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Down Syndrome NSW
Level 6/410 Church St, North Parramatta
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T: 9841 444

Wednesday, 9 September 2015

On schools, education and students with disabilities

School principal loses her job over student cage inquiry
Emma Macdonald, The Canberra Times, 8th September 2015
The principal of the school where a cage was erected for a 10-year-old autistic student has lost her job after an inquiry found she was the sole instigator of the decision ...

Making Best Use of Teaching Assistants
Education Endowment Fund (UK), March 2015
In March 2015 the EEF published a Guidance Report for teachers and school leaders entitled Making Best Use of Teaching Assistants. Previous research had shown that in many English schools teaching assistants are not being used in ways that improve pupil outcomes. However, recent research demonstrates that when they are well trained and used in structured settings with high-quality support and training, teaching assistants can make a noticeable positive impact on pupil learning.

The report makes seven evidence-based recommendations to help schools maximise the impact of teaching assistants, including:
  • Use TAs to add value to what teachers do, not to replace them
  • Ensure TAs are fully prepared for their role in the classroom
  • Use TAs to deliver high-quality one-to-one and small group support using structured interventions ...

Free program gives children with disabilities a better chance of success at school
Rachel Browne, Sydney Morning Herald, 17th August 2015
... The program, Stepping Stones Triple P, is being implemented in Queensland, NSW and Victoria with the aim of helping teachers and parents manage challenging behaviour associated with developmental disabilities such as autism, Asperger's syndrome and Down syndrome.

Aimed at children aged two to 12, the early intervention program is part of a research project funded by the National Health and Medical Research Council.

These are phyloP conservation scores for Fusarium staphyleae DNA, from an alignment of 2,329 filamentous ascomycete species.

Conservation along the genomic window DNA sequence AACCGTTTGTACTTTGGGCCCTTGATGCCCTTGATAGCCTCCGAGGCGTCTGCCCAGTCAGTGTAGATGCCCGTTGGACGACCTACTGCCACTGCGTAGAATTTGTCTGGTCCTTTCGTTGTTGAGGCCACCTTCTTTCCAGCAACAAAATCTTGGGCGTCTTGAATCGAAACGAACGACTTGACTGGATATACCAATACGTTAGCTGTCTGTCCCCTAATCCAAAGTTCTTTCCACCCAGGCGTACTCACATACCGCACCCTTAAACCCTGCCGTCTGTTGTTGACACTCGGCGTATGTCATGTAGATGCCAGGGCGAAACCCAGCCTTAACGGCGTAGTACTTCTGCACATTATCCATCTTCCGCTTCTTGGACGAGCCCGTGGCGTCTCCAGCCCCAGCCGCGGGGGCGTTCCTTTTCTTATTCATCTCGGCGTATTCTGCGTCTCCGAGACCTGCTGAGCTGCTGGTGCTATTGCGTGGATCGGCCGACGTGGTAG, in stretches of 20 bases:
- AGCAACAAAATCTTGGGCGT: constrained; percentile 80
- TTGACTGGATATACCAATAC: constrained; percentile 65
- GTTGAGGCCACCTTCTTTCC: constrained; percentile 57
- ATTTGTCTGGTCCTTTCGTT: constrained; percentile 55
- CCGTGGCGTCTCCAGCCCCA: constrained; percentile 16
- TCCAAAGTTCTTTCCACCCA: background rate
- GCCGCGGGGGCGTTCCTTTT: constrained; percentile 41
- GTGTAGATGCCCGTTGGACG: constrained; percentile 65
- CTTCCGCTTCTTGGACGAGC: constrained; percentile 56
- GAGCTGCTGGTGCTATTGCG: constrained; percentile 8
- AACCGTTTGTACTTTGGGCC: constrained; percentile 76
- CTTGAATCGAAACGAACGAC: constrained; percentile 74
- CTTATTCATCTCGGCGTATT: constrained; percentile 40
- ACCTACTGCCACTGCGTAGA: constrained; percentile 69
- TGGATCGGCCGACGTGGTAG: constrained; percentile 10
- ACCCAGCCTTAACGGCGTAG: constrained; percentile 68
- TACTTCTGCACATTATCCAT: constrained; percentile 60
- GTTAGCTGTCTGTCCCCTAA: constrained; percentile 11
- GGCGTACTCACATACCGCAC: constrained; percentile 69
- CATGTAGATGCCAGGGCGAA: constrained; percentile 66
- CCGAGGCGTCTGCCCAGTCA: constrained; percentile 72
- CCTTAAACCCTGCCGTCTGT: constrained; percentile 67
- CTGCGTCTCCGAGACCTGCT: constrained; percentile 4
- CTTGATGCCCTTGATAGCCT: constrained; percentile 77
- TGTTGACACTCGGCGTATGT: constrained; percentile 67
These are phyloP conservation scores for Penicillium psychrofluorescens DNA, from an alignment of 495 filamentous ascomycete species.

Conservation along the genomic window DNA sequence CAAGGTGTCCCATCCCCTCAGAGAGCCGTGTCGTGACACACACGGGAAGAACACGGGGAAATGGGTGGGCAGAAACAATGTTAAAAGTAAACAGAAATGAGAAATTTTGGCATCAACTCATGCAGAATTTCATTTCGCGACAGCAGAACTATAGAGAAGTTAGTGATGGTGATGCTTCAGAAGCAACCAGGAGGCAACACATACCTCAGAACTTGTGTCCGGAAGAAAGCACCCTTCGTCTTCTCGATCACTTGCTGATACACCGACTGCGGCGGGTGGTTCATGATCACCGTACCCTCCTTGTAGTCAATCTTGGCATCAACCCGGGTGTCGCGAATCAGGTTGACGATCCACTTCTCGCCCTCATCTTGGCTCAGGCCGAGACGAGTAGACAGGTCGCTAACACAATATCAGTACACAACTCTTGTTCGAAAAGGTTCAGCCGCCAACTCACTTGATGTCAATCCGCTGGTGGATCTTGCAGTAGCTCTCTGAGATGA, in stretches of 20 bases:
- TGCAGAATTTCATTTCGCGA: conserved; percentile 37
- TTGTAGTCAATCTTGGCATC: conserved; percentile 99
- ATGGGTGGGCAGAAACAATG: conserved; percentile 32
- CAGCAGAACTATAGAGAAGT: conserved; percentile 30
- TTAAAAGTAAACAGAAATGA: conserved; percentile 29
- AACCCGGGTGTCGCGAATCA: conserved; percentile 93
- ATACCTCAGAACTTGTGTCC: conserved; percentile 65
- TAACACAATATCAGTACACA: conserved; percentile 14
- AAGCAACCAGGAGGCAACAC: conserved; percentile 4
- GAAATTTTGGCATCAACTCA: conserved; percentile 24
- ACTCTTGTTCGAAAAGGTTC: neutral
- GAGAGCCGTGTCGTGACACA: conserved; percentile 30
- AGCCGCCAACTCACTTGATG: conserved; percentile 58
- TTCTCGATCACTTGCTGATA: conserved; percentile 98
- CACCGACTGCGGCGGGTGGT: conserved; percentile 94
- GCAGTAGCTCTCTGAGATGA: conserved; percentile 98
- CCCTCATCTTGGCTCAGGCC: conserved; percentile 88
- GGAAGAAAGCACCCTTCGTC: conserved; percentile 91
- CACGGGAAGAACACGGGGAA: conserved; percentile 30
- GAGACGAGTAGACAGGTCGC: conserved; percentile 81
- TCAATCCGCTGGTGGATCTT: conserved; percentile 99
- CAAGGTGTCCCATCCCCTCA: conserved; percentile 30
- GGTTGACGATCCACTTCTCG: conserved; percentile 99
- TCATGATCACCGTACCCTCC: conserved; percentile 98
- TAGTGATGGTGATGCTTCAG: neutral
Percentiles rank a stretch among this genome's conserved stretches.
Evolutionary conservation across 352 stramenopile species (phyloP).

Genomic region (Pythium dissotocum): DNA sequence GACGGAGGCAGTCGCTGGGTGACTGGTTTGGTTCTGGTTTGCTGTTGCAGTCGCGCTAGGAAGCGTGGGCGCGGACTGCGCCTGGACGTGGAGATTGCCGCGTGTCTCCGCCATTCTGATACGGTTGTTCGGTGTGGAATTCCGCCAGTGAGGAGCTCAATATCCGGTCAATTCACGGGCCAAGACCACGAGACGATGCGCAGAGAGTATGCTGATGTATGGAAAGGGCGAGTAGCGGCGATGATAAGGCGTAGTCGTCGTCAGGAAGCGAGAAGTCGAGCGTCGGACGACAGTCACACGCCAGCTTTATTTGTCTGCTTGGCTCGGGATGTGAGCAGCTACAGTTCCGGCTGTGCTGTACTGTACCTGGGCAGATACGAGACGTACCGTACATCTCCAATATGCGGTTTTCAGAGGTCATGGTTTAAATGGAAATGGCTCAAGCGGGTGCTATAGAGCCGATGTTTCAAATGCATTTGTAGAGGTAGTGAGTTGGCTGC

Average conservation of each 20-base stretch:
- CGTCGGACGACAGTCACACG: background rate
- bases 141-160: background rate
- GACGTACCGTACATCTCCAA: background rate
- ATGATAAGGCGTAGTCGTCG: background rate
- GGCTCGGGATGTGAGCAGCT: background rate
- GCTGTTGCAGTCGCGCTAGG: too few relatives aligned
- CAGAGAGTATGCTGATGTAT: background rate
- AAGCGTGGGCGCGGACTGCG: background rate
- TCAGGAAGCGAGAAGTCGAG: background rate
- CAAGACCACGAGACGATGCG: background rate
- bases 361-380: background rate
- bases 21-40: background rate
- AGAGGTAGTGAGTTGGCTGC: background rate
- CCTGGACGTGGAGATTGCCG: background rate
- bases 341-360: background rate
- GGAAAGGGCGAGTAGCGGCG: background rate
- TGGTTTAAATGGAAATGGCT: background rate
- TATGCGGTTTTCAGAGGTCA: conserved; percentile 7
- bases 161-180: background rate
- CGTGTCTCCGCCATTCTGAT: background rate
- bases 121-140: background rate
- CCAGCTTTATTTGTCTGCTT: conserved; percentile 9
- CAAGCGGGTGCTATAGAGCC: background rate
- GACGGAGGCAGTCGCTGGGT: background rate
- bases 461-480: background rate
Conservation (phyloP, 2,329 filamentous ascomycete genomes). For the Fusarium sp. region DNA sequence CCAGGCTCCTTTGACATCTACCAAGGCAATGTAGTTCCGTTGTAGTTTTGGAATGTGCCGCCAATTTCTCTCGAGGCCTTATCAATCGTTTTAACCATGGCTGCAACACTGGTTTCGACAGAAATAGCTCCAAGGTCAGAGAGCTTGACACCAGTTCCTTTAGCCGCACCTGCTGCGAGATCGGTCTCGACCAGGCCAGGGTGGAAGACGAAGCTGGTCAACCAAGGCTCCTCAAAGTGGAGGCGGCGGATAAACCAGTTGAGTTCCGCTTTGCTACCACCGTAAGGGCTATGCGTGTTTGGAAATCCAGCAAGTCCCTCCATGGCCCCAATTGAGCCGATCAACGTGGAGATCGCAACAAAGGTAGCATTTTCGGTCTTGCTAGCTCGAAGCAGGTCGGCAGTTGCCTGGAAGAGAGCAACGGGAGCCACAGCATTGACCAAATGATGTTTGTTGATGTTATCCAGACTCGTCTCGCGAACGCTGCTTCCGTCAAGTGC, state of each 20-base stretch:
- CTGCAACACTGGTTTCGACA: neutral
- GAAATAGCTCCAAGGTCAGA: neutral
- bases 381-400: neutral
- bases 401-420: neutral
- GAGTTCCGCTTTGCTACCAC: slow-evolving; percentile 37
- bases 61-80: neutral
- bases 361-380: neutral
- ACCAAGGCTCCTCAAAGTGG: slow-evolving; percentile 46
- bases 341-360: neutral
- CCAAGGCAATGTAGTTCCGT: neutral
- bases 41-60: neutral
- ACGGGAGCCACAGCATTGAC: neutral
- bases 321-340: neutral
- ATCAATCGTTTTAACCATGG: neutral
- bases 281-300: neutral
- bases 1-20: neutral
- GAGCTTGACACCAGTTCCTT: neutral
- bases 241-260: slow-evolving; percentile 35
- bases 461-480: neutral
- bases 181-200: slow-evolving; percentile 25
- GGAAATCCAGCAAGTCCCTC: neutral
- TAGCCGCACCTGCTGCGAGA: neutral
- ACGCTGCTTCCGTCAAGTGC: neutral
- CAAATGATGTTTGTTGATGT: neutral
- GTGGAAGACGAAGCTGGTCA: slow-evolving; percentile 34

One hundred professionals, including mainstream and special education teachers and school counsellors, have been trained to deliver the two-year program across the state.

Stewart Einfeld, Professor of the Centre for Disability Research and Policy, and senior scientist with the Brain and Mind Centre at Sydney University, is heading the project in NSW, where 80,000 children have a disability.

"We know from our previous research that even for families with children with severe behavioural and emotional problems, only 10 per cent of them got access to expert help," he said ...

What I Want Future Teachers to Know About Students with Disabilities
Emily Ladau , Words I Wheel By, 25th August 2015
... “Special, “exceptional,” and other sugar-coated words like this are rampant in professional, legal, and academic spheres. It’s euphemistic, a way to avoid mention of disability, because disability is far too often perceived as a dirty word.

From my perspective, every child has unique needs in the classroom. And yet, students with disabilities are still differentiated and given labels for requiring certain adaptations or accommodations. The “special” students have extended time to take tests. The “exceptional” students must take adapted physical education. But doesn’t each student have different learning styles and different ways of getting things done? ...

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